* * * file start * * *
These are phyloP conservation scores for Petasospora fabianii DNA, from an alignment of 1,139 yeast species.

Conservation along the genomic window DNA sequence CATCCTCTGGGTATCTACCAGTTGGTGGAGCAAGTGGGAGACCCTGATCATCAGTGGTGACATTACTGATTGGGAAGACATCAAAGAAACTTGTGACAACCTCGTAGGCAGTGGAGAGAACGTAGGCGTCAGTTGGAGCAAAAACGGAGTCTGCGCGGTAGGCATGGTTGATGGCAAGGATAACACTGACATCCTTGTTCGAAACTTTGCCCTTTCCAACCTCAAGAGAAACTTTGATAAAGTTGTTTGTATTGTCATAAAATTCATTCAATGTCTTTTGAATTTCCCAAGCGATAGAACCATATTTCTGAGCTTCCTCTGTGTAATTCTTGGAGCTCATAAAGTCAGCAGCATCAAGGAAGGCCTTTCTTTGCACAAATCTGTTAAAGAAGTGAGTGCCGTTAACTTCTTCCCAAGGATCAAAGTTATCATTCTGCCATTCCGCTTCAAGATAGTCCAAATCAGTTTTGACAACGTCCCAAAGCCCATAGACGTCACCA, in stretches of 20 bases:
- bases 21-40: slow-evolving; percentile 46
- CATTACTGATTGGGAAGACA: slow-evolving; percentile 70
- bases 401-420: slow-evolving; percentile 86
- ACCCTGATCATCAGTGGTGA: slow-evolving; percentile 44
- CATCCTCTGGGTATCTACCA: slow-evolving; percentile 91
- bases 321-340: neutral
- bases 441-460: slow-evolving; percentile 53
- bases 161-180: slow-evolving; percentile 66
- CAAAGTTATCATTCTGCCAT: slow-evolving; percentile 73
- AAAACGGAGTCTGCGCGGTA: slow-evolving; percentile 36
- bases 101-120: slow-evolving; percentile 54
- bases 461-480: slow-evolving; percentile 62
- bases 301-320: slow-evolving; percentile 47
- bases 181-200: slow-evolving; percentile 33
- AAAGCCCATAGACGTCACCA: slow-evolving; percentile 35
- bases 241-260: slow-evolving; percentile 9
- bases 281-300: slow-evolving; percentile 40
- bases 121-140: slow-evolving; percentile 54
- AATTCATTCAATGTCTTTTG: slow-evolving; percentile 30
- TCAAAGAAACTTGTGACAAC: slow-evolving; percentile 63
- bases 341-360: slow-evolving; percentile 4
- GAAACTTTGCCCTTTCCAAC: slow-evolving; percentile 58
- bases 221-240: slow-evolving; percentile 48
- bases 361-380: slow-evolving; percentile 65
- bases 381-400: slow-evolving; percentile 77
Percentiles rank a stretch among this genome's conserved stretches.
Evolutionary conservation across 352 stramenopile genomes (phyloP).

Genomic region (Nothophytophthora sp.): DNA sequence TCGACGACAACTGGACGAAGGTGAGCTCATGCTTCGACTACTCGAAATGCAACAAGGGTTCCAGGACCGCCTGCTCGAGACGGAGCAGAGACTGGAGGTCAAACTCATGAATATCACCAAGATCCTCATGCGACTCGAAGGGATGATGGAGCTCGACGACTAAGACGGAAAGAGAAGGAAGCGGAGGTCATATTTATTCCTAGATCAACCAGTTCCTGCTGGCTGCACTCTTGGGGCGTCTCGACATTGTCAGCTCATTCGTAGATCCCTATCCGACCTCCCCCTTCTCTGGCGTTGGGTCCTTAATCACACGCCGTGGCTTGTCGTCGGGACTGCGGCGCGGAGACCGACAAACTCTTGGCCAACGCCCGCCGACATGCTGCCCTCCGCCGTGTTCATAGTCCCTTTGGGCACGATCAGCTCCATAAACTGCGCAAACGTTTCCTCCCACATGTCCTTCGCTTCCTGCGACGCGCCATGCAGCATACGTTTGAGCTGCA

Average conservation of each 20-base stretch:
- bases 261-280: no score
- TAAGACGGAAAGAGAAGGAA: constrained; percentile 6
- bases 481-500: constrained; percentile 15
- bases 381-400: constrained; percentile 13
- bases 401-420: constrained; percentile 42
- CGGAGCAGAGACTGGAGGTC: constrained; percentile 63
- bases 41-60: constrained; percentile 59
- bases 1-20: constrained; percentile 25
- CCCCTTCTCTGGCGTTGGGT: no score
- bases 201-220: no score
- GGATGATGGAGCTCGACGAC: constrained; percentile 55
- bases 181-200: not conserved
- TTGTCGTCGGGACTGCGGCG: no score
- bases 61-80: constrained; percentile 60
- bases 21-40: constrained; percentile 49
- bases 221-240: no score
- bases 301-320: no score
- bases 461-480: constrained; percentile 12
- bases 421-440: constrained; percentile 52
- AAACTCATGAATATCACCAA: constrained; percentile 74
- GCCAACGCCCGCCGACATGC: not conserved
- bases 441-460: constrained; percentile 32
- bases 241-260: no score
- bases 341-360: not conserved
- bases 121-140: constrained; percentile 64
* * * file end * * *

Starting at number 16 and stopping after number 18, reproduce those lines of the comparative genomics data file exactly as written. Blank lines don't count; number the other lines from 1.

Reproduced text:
- bases 181-200: slow-evolving; percentile 33
- AAAGCCCATAGACGTCACCA: slow-evolving; percentile 35
- bases 241-260: slow-evolving; percentile 9